Direct Resin Veneers
Subir Banerji and Shamir B. Mehta
Direct resin veneer restorations offer the potential to apply changes to the colour and shape of a tooth in a minimally invasive manner when compared to the use of indirect restorations. There is evidence to suggest favourable, long-term success with ceramic laminate veneers. The use of resin composite offers an alternative to dental ceramic. Resin composite may be used either indirectly or in a direct (chairside) manner.
Direct resin veneers have a plethora of indications in restorative dentistry. These include:
- Management of fractured, discoloured and rotated teeth
- Treatment of tooth malformations (such as peg-shaped lateral incisors)
- Closure or narrowing of diastemata
- Management of congenital or acquired defects
- Management of palatally positioned teeth
- Treatment of worn anterior dentition
- Camouflaging of teeth, such as modification of a canine to mimic a lateral incisor
- Where an increase in tooth length or width may be indicated (as in Part 9).
Direct resin veneers offer a number of potential advantages over indirect veneers. Their primary merit is the lack of the need for any tooth preparation (or minimal preparation), thereby eliminating the need for the removal of healthy tooth tissue, as well as the ability to readily undertake intra-oral adjustments, repairs and polishing. Direct resin veneers may also be placed in a single visit, with the absence of associated laboratory costs, impressions or provisional restorations. The lack of the need for a cement interface is also beneficial. Direct resin veneers can allow for direct masking and chromatic customisation of the restoration without reliance on the dental technician, who without the benefit of the patient’s presence will otherwise have to depend on photographic records and written instructions from the dental operator.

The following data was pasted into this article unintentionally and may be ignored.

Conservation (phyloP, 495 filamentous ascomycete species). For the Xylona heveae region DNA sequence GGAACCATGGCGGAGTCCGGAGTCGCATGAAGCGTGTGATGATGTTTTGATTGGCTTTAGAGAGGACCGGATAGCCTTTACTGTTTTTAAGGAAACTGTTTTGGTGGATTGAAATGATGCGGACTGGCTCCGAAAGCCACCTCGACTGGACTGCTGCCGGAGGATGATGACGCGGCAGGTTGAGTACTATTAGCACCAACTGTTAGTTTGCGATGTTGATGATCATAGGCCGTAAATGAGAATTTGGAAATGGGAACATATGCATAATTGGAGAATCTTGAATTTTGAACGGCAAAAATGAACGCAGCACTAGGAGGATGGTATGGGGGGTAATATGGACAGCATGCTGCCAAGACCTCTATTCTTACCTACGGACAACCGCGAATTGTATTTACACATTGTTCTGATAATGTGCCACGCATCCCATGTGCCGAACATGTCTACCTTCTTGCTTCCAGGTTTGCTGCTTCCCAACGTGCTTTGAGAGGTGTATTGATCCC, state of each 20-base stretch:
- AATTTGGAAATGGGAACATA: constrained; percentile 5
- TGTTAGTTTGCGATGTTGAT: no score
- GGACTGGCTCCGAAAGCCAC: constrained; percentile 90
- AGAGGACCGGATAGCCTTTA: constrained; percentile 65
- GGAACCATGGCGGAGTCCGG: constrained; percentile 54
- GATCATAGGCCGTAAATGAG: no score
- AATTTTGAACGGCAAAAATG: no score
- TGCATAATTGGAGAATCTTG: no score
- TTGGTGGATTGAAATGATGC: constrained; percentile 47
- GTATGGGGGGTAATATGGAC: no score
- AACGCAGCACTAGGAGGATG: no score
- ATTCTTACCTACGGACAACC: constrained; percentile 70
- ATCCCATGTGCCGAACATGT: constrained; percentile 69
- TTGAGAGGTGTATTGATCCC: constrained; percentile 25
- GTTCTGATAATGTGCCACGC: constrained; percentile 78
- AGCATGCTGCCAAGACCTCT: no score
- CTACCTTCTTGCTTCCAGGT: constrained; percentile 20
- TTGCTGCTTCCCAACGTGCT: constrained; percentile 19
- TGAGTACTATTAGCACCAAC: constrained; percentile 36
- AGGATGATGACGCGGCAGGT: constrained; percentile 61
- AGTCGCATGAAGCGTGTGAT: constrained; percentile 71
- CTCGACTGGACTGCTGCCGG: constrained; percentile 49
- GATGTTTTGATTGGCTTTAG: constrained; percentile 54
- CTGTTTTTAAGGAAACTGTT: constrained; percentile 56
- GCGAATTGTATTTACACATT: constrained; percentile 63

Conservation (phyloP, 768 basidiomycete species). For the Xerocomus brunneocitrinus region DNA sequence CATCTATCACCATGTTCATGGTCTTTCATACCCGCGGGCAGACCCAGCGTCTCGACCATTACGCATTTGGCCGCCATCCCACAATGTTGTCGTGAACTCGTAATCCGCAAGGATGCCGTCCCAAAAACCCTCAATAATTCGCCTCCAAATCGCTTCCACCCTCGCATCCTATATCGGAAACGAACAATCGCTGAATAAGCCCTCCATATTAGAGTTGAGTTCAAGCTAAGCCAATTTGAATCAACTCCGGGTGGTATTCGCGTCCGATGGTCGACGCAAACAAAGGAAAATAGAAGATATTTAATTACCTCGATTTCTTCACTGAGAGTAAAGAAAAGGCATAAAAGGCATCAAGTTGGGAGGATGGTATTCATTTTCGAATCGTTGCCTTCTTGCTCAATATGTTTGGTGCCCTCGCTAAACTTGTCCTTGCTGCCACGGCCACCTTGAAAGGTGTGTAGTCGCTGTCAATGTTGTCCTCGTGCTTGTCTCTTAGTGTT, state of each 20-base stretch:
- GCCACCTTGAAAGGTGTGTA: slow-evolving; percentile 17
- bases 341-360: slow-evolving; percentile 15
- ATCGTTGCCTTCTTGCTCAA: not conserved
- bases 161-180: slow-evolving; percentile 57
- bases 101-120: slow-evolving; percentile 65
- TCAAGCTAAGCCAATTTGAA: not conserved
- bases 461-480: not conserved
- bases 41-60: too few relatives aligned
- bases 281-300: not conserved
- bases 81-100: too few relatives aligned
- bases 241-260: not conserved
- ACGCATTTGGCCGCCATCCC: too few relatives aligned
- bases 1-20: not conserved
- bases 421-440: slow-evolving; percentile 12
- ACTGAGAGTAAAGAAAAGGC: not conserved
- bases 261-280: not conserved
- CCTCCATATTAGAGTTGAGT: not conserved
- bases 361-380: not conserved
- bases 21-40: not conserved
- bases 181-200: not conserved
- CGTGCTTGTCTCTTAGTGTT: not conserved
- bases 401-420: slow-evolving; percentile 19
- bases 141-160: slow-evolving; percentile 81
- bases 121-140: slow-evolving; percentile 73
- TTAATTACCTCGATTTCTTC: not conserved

There are, however, some clear drawbacks to the prescription of direct resin veneers, such as a relatively lower resistance to wear, reduced lustre when compared to glazed porcelain, the tendency for discoloration, staining, chipping and fracture. However, there is evidence to suggest that patients will often be willing to accept these disadvantages in exchange for a less invasive approach, thus emphasising the importance of informed consent.